CAPC: How has the relationship between Cambia Health Foundation and Doernbecher Children’s Hospital shaped the foundation’s pediatric palliative care strategy?
Peggy Maguire: As a foundation, we try to exercise humility and listen to the evolving needs in the field in order to figure out where we can have the most impact. Before we created the Sojourns Scholar Award, we had the Sojourns Award, which recognized existing leaders and people such as Kathy who were making a significant impact on the field of palliative care. Our Sojourns Scholars program was then launched in 2014 to support the work of emerging leaders and invest in their skill development. To advance the field of pediatric palliative care and its leaders, we have invested in four different Scholars projects that have a pediatric focus. Dr. Jennifer Walter at the Children’s Hospital of Philadelphia is focusing on improving goals of care conversations in the pediatric cardiac intensive care unit. Debbie Lafond, a nurse practitioner at Children’s National, is developing competence in caring for children with life-threatening illness through the Pediatric Advanced Needs Assessment (PANDA) Care Team. Debra Lotstein at Children’s Hospital Los Angeles studies how to maximize the use of home-based care for children with serious illness. Dr. Renee Boss at John’s Hopkins, who specializes in neonatology and neonatal palliative care, has the ‘Big Picture Project’. All of these projects are designed to advance the field of pediatric palliative care to improve care quality for all seriously ill infants and children while also developing leaders in the field.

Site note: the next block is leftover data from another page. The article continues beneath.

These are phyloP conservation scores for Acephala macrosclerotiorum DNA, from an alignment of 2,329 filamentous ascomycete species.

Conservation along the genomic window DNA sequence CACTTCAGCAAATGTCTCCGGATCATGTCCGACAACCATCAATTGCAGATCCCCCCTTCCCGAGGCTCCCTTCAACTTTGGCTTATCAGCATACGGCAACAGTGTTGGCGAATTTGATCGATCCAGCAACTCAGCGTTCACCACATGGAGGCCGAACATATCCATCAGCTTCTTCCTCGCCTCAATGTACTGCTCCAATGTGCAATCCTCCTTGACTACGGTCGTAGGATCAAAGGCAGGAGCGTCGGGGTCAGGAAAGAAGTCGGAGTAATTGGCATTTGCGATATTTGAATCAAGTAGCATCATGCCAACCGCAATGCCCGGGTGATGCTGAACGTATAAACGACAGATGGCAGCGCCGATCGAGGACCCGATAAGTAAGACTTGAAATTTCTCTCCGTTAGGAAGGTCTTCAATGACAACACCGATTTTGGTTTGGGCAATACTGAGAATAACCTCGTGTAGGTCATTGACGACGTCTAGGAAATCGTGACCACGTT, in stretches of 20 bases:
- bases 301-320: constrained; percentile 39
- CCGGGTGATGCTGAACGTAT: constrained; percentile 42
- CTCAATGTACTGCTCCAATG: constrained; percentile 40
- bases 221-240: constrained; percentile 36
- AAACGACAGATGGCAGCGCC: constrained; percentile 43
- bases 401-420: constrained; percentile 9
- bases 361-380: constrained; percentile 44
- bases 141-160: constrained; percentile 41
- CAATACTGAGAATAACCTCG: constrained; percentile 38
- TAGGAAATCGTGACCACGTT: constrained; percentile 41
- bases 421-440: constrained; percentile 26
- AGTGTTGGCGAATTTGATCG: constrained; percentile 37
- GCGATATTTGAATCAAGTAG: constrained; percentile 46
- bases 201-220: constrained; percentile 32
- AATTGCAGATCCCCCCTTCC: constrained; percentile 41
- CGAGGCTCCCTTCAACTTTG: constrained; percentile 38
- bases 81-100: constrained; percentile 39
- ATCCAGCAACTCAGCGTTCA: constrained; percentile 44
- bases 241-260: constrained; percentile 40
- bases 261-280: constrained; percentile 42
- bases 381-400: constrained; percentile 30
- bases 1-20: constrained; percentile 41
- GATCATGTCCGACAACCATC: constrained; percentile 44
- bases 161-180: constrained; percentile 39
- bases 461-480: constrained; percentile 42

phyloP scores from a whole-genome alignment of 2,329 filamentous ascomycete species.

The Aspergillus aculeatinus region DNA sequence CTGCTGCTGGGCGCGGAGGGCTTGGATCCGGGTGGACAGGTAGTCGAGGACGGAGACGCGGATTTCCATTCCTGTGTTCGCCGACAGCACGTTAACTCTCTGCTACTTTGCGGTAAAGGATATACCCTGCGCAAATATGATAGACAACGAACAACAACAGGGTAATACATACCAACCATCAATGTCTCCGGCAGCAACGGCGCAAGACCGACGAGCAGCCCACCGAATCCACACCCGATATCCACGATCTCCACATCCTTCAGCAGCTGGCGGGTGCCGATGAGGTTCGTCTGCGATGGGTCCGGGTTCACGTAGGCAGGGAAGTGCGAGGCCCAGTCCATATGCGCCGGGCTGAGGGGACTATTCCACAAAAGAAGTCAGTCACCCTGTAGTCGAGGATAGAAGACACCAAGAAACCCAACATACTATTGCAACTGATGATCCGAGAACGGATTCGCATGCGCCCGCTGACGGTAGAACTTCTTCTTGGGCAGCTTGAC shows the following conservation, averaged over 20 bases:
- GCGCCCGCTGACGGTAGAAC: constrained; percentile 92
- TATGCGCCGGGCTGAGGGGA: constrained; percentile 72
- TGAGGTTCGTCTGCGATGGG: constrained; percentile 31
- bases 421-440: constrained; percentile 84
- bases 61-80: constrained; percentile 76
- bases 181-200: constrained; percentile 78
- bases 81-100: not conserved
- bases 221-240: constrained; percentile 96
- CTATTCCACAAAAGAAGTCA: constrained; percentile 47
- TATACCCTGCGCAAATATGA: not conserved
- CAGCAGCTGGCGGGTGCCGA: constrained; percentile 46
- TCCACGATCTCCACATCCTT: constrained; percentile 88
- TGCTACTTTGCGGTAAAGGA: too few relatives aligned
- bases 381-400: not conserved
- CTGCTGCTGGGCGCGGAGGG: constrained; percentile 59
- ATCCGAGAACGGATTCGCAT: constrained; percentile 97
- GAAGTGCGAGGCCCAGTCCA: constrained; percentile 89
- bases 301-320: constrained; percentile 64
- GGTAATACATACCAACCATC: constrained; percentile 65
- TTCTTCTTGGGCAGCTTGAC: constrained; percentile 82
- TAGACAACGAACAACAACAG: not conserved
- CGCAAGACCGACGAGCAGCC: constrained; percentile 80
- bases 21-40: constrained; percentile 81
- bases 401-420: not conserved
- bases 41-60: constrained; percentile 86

Each of the Scholars receives a two-year, $180K grant that allows them to work on an innovative project that will advance the field while also developing their own leadership skills. We pair each Scholar with a mentor, and they also participate in a cohort of learners that becomes a supportive leadership community. We are entering the fifth year of the program, and we’re now planning affinity groups in which we will mix Scholars from different cohorts. Pediatric palliative care is one of those unique areas where our Scholars can learn and grow together—and move the field together. We’re constantly in learning mode, listening to the experts in the field and what they need to care for children and families.